Loved Mall, Meg and Marian and Margery,
But none of us cared for Kate,
For she had a tongue with a tang,
Would cry to a sailor, 'Go hang!' 50
She loved not the savour of tar nor of pitch;
Yet a tailor might scratch her where'er she did itch.
Then to sea, boys, and let her go hang!
CALIBAN Do not torment me. O!
STEPHANO What's the matter? Have we devils here? Do
four legs; for it hath been said, 'As proper a man as ever
CALIBAN The spirit torments me. O!
STEPHANO This is some monster of the isle, with four
should he learn our language? I will give him some
relief, if it be but for that. If I can recover him, and keep
CALIBAN Do not torment me, prithee; I'll bring my
STEPHANO He's in his fit now and does not talk after the
wisest. He shall taste of my bottle: if he have never
CALIBAN Thou dost me yet but little hurt.
STEPHANO Come on your ways: open your mouth: here
mouth. This will shake your shaking, I can tell you, and
TRINCULO I should know that voice: it should be—but
STEPHANO Four legs and two voices: a most delicate
friend; his backward voice is to utter foul speeches and
STEPHANO Doth thy other mouth call me? Mercy,
TRINCULO Stephano! If thou beest Stephano, touch me and
speak to me: for I am Trinculo—be not afeard—thy
good friend Trinculo.
by the lesser legs. If any be Trinculo's legs, these
TRINCULO I took him to be killed with a thunder-stroke.
under the dead mooncalf's gaberdine for fear of the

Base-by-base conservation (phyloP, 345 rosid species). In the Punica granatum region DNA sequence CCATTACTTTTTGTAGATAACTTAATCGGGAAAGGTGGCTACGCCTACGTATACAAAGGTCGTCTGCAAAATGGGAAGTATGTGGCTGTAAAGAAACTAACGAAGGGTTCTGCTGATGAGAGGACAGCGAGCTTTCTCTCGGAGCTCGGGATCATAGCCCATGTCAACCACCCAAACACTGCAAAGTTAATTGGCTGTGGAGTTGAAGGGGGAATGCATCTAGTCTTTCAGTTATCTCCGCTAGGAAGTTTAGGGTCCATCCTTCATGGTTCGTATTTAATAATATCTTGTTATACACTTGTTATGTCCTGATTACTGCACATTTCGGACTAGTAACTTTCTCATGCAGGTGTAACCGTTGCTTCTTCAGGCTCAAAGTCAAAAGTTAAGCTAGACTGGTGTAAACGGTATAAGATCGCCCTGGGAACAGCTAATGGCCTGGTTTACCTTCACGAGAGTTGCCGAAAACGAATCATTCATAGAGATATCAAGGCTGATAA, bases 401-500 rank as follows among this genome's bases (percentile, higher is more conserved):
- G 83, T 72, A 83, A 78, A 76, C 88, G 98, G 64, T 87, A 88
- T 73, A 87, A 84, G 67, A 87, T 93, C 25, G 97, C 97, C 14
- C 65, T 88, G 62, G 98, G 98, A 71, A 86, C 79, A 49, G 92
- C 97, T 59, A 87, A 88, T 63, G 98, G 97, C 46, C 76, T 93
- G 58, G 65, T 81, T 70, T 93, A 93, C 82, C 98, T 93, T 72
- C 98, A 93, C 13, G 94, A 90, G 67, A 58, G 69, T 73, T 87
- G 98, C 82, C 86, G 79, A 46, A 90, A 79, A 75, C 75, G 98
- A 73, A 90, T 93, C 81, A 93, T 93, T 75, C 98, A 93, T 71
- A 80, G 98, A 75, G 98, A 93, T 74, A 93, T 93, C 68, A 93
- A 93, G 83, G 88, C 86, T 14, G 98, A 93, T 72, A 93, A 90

storm. And art thou living, Stephano? O Stephano,
two Neapolitans 'scaped!
STEPHANO Prithee, do not turn me about; my stomach is
That's a brave god and bears celestial liquor.
I will kneel to him.
STEPHANO How didst thou 'scape? How camest thou
escaped upon a butt of sack which the sailors heaved
CALIBAN I'll swear upon that bottle to be thy true subject,
STEPHANO Here! Swear then how thou escapedst.
TRINCULO Swum ashore, man, like a duck. I can swim
STEPHANO Here, kiss the book. [Gives him drink.] Though 127
TRINCULO O Stephano, hast any more of this?
CALIBAN Hast thou not dropped from heaven?
STEPHANO Out o' th' moon, I do assure thee. I was the
My mistress showed me thee and thy dog, and thy bush.
STEPHANO Come, swear to that; kiss the book. I will
TRINCULO By this good light, this is a very shallow monster!
th' moon? A most poor credulous monster!— Well
drawn, monster, in good sooth!
CALIBAN I'll show thee every fertile inch o' th' island;
And I will kiss thy foot. I prithee, be my god.
TRINCULO By this light, a most perfidious and drunken
monster! when 's god's asleep, he'll rob his bottle.
CALIBAN I'll kiss thy foot. I'll swear myself thy subject.
STEPHANO Come on then. Down, and swear!
TRINCULO I shall laugh myself to death at this puppy- 150
STEPHANO Come, kiss.
TRINCULO But that the poor monster 's in drink. An
I'll show thee the best springs; I'll pluck thee berries;
I'll fish for thee and get thee wood enough.
A plague upon the tyrant that I serve!
I'll bear him no more sticks, but follow thee,
Thou wondrous man.
TRINCULO A most ridiculous monster, to make a wonder
Show thee a jay's nest and instruct thee how
To snare the nimble marmoset; I'll bring thee
To clustering filberts and sometimes I'll get thee
Young scamels from the rock. Wilt thou go with me? 168
STEPHANO I prithee now, lead the way without any more
talking. Trinculo, the King and all our company else
Caliban sings drunkenly
CALIBAN Farewell master; farewell, farewell!
TRINCULO A howling monster! a drunken monster!
Nor fetch in firing
Nor scrape trencher, nor wash dish 178
'Ban, 'Ban, Ca—Caliban
Has a new master: get a new man.
Freedom, high-day! high-day, freedom! freedom,
STEPHANO O brave monster! Lead the way.